Jo Swinson face-to-face on election trail with the homeless in Whitechapel
PUBLISHED: 14:16 28 November 2019 | UPDATED: 19:34 28 November 2019
Scrapping the Vagrancy Act which "criminalises those on the streets" can end the homeless crisis, Lib Dem national leader Jo Swinson promised when she came face-to-face in Whitechapel today with men and women who have been on the streets.
She was the first national party leader answering a challenge from the Crisis charity for a round-table meeting at its Skylight centre with those who demand action if she gets the keys to No 10.
They included 34-year-old asylum-seeker Stella Bernard who was barred from getting work when she came to Britain as a teenager and found herself homeless for five years, unable to earn a living and nowhere to turn to.
"I was quite suicidal and felt I had no future," she told the Lib Dem leader.
"I was really a mess—I couldn't move on with my life."
The charity gave her shelter and made it possible to take up English classes.
Stella, now a Crisis "ambassador", asked for a pledge to help those on the streets who are deemed not entitled to jobs or housing.
Swinson told her: "Restrictions stopping asylum seekers working are ridiculous. People should be able to work after three months transition. The support period should be extended to make sure those in vulnerable groups get help in housing."
She used the meeting to call for scrapping the Vagrancy Act which "criminalised those finding themselves homeless."
It was an "outdated legislation" from 200 years ago she said was no longer fit for its purpose. Extended support for those on the streets or those facing potential homelessness was needed "to get people's lives back on track".
She told the meeting: "We have put forward a bill to scrap the Vagrancy Act. I am determined that we continue the fight to get rid of this outdated legislation after listening to your experiences."
The homeless crisis can be ended once and for all, the charity's chief executive Jon Sparkes told the Lib Dem leader. It would need committing to a major increase in social housing, a welfare system that covers rents and support for services that help people out of homelessness or prevents it in the first place.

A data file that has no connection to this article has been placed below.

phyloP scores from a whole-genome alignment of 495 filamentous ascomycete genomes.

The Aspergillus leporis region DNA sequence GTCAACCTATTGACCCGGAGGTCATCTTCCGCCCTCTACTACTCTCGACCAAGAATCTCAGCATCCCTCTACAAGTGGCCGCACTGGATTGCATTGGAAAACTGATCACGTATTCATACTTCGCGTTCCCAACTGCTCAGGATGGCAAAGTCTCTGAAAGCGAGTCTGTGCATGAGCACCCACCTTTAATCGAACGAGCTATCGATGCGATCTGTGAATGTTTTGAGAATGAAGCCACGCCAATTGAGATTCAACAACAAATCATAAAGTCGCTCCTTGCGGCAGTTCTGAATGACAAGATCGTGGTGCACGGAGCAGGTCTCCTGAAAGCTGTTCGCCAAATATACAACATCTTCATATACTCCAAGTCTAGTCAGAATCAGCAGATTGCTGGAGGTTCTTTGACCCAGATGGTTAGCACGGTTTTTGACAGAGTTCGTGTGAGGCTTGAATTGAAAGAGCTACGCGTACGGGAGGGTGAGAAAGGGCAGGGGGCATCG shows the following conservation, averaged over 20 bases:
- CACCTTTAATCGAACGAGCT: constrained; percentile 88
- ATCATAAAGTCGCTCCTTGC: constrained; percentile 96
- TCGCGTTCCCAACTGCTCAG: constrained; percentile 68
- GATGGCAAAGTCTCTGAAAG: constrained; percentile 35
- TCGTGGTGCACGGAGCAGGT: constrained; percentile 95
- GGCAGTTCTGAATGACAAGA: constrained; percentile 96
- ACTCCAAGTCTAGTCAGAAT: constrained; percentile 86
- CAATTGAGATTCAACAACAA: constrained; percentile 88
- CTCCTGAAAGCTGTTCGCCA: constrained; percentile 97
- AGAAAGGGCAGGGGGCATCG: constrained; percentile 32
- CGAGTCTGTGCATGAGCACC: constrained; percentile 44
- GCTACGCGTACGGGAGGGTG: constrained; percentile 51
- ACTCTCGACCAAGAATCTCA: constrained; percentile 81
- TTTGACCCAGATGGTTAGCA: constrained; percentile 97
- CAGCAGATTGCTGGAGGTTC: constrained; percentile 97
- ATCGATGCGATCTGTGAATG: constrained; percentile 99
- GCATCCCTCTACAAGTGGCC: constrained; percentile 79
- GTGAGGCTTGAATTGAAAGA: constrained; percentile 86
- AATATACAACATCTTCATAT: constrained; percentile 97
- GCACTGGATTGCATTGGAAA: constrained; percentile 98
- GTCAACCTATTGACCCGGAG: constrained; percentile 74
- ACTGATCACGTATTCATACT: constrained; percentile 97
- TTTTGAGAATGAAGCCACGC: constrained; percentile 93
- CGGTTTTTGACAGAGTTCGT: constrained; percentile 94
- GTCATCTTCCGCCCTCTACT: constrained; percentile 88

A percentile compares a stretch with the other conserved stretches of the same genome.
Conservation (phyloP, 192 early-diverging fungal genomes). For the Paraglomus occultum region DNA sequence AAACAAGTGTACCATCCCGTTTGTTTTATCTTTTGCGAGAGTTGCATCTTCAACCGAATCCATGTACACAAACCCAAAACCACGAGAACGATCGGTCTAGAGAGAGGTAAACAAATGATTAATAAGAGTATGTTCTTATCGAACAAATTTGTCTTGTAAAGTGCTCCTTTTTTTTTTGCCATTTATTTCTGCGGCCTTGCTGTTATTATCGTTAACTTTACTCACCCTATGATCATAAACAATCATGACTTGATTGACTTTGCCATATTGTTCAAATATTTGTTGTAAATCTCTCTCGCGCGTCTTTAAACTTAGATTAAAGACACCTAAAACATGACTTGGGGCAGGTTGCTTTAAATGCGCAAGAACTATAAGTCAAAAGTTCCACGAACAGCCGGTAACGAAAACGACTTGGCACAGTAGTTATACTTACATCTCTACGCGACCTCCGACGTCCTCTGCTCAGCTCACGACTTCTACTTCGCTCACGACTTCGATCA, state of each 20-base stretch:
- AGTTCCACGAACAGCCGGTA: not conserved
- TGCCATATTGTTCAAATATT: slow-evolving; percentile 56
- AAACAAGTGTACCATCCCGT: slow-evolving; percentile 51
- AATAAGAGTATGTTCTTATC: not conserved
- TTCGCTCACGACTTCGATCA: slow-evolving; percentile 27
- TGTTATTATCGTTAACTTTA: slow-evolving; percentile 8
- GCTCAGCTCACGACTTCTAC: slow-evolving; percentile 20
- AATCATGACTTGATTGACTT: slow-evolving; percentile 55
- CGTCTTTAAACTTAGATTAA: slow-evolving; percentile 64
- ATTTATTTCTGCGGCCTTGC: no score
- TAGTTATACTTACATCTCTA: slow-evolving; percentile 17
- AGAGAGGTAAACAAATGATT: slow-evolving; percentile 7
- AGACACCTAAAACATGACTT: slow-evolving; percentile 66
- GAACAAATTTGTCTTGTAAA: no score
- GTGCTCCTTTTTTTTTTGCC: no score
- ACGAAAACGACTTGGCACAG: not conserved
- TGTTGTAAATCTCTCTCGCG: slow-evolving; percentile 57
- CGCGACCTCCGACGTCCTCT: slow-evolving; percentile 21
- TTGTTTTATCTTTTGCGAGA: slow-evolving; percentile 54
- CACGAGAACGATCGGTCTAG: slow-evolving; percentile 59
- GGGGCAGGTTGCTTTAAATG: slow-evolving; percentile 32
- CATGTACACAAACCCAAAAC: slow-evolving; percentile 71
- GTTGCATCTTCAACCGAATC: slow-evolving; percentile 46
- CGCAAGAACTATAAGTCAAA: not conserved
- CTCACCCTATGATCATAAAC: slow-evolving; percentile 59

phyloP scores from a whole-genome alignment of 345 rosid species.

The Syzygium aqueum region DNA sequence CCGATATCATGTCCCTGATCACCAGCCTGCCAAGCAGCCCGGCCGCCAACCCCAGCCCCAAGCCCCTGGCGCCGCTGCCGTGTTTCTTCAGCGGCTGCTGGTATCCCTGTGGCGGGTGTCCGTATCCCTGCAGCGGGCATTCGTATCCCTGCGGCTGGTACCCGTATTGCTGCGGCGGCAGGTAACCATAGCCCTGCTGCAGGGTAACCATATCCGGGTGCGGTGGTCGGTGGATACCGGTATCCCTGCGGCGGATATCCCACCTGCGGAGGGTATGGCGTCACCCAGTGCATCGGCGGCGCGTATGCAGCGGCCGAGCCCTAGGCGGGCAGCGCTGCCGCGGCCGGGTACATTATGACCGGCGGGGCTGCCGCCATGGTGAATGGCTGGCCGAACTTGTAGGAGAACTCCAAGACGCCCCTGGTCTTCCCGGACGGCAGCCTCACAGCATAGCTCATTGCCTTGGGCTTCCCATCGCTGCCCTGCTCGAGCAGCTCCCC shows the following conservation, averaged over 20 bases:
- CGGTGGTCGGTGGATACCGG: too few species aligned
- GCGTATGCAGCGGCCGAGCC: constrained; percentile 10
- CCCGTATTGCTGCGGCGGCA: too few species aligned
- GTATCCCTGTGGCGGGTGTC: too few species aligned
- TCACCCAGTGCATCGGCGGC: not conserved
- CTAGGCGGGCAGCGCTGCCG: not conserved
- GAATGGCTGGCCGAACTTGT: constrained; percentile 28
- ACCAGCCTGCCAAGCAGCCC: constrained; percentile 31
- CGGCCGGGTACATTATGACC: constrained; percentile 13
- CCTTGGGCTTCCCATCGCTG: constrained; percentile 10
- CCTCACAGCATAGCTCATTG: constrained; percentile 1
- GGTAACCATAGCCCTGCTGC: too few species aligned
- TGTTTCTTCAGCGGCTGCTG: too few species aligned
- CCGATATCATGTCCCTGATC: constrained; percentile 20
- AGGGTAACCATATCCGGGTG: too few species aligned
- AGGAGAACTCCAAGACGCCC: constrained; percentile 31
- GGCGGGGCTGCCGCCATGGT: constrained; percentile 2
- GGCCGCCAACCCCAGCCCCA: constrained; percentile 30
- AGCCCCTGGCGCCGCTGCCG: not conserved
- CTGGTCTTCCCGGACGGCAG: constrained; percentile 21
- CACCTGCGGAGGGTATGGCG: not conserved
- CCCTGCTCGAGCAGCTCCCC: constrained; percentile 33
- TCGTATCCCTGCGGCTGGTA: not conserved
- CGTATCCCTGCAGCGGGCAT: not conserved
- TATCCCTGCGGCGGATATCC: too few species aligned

He told the East London Advertiser: "This was a chance to hear from people experiencing homelessness and to understand the issues they're going through.
"There are policies that politicians can take to end homelessness now, like restoring the housing benefits link to market rents at the low end which was severed in 2011. That would cost £3 billion, but the benefits to the public purse would be nearly double by savings in temporary accommodation and other social services."
Restoring the link between housing benefits and rents would stop families becoming homeless and lift thousands of children out of poverty, he estimates.
It would also stop the rise in rough sleeping which Crisis estimates has increased in London by a quarter in the past 12 months alone.
"Rough sleepers are a human issue," the Crisis charity chief added. "Every single one is a loss of potential, held back because we're not stopping them becoming homeless."
The challenge in Whitechapel for party leaders to meet the homeless face-to-face is part of a general election alliance of organisations like Crisis, Centrepoint, Shelter, Homeless Link, De Paul and St Mungo's.
They call for £10bn investment over 10 years in addition to the funds needed to increase the housing supply.
But what is needed now to end the growing homeless crisis, they tell politicians from all parties, is guaranteed funding to help people get off the streets quickly with "somewhere safe to stay".